Drowsy driving just as dangerous as drunk driving
Researchers determined alcohol intake and sleepiness carry nearly the same amount of risk when it comes to automobile crashes. Drowsy driving is responsible for 100,000 crashes each year, including 1,550 deaths and 71,000 injuries, according to The National Sleep Foundation.
The Foundation recommends people avoid driving if they have had two hours of sleep or less in the last 24 hours.
“While individual sleep needs vary, and stimulants, like caffeine, may trick sleep-deprived people into feeling alert, the reality is that people are definitely impaired when they have obtained two hours of sleep or less per day,” said Charles Czeisler, chairman of the National Sleep Foundation’s Drowsy Driving Consensus Workshop, in a statement.
The Foundation recommends a driver stop and rest if they display the following signs:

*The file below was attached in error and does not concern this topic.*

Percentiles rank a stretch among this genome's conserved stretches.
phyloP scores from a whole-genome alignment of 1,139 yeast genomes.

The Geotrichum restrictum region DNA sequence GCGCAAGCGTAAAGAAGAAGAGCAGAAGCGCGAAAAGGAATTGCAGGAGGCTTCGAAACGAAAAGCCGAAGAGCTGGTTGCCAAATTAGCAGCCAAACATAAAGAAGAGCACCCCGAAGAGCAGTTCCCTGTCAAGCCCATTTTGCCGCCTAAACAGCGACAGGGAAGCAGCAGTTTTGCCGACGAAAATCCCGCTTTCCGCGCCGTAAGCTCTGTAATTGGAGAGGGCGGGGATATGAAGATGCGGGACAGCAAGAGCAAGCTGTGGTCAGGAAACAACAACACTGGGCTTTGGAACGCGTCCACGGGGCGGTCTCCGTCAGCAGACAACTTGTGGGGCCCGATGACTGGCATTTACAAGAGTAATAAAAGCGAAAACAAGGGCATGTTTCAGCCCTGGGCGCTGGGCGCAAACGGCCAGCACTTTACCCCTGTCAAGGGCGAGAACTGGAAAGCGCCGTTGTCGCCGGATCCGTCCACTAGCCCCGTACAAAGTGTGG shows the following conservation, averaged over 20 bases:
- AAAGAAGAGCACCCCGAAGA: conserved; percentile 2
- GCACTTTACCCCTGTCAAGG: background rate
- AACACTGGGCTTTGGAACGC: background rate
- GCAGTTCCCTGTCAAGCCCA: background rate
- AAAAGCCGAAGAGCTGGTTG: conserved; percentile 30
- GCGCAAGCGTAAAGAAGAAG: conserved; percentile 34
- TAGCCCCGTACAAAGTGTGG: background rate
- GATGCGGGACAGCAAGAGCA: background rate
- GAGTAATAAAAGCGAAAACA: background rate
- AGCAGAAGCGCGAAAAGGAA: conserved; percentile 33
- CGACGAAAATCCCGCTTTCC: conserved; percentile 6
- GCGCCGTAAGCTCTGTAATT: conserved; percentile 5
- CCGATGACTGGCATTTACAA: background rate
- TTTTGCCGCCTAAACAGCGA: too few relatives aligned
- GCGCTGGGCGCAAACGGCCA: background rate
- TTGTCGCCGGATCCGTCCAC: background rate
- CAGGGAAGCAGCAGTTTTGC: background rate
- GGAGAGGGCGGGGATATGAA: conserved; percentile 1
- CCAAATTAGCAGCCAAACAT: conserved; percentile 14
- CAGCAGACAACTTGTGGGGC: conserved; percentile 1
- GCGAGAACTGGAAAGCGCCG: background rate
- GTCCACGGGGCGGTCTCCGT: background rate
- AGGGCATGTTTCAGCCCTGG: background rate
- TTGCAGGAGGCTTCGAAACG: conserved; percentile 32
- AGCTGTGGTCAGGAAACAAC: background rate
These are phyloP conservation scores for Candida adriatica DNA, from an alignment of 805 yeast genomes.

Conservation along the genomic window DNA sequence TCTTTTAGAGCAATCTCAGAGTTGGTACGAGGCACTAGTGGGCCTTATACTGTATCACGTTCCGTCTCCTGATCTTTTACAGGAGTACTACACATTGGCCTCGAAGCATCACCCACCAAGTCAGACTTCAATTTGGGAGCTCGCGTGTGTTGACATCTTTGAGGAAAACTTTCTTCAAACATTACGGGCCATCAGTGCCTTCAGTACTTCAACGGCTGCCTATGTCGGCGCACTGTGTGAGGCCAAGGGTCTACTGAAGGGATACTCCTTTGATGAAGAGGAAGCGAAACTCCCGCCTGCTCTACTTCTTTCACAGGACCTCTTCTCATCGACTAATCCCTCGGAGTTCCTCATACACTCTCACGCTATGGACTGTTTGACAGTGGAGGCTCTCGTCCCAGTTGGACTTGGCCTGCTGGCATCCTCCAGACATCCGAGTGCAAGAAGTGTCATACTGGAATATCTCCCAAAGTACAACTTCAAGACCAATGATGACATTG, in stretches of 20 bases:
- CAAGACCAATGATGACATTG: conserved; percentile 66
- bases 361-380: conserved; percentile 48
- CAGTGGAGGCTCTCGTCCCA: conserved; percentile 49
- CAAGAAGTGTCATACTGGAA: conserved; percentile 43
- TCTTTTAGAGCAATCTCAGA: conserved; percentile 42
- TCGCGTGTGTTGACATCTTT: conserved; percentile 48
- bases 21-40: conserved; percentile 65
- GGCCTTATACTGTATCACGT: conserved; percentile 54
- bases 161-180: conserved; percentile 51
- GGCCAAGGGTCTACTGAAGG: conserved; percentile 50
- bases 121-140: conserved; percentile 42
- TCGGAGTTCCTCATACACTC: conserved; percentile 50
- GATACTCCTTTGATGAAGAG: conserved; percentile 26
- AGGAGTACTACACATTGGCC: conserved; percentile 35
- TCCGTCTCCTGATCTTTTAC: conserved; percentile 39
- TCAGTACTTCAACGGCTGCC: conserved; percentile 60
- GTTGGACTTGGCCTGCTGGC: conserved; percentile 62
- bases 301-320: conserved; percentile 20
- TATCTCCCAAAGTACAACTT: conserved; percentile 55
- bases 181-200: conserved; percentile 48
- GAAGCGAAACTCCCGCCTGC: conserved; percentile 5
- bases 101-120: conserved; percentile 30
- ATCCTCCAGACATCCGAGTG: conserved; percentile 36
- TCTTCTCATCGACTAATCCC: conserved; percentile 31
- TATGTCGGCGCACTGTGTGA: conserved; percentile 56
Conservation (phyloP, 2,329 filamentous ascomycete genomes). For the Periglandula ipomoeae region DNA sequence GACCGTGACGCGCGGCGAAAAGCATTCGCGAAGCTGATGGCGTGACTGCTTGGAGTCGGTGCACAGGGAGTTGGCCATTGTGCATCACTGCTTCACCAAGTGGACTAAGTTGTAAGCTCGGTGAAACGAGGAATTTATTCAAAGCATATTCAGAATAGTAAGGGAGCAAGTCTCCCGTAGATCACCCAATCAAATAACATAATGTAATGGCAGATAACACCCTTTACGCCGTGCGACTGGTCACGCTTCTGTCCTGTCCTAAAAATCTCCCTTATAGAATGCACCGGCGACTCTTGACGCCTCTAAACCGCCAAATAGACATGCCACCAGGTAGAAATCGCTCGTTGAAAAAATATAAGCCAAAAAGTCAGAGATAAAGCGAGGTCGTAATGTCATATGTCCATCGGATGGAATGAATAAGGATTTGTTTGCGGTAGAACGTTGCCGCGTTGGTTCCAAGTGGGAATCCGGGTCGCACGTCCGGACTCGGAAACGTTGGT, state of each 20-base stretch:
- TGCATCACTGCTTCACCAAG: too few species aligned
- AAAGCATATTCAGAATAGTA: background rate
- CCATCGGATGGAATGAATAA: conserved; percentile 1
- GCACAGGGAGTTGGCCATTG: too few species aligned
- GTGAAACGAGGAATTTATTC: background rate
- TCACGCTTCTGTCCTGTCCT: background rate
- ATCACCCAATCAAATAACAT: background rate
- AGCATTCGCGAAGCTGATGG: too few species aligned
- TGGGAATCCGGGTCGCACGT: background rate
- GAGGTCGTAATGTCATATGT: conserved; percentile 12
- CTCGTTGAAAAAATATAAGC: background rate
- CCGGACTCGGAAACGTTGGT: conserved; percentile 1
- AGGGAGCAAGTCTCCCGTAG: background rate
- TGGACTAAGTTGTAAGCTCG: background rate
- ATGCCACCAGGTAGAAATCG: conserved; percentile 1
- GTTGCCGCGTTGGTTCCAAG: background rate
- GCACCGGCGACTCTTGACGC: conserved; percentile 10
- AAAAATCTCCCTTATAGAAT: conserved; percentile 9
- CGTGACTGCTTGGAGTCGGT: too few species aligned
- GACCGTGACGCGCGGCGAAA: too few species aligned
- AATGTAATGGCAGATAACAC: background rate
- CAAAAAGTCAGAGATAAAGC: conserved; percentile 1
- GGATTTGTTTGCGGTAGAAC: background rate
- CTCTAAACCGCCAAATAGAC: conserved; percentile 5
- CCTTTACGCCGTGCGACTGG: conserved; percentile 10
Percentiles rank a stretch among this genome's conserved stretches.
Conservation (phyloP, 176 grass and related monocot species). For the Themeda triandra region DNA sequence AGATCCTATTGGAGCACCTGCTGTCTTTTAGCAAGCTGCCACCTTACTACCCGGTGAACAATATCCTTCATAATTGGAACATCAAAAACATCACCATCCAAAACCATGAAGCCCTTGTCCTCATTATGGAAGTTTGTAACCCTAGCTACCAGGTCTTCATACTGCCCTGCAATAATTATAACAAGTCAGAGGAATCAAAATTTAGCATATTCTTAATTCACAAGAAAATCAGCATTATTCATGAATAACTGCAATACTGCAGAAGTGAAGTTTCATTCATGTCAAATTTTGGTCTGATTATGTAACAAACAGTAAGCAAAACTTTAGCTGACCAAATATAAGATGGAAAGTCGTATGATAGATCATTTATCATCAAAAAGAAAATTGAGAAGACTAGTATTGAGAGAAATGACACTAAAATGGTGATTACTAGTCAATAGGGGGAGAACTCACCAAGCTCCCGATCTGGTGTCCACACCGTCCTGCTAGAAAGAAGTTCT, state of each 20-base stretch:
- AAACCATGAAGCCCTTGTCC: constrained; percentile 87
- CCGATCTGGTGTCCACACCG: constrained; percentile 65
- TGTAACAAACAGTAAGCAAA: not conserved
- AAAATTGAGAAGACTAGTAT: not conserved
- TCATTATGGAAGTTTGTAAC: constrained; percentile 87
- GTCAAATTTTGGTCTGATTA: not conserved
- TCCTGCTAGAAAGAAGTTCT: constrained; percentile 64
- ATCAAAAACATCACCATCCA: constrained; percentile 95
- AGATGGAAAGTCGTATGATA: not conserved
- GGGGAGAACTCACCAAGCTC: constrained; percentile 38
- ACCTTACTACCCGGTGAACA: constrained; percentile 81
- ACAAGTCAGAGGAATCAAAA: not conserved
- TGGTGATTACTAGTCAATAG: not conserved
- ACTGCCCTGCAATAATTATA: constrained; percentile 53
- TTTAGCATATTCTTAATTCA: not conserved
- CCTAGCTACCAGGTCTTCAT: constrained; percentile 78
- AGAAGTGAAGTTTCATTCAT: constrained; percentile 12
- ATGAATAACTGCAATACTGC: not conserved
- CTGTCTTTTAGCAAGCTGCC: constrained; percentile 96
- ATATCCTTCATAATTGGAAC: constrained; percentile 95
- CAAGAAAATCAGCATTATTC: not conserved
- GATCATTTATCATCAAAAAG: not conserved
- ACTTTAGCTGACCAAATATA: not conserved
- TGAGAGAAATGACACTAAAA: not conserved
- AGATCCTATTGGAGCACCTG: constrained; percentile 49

- Difficulty focusing, frequent blinking or heavy eyelids
- Daydreaming: wandering/disconnected thoughts
- Trouble remembering the last few miles driven, missing exits or traffic signs
- Yawning repeatedly or rubbing your eyes
- Trouble keeping your head up
- Drifting from your lane, tailgating or hitting a shoulder rumble strips
- Feeling restless and irritable
In addition to monitoring the amount of sleep, quality of sleep is also important.
“While the ideal amount of sleep that is required is not clear, insufficient or poor quality sleep has been associated with motor vehicle accidents and adverse health consequences,” says Dr. Daniel Nepomuceno, director of the Sleep Disorder Center at Advocate Good Shepherd in Barrington, Ill. “It’s not only the quantity, but also the quality of our sleep that matters.”
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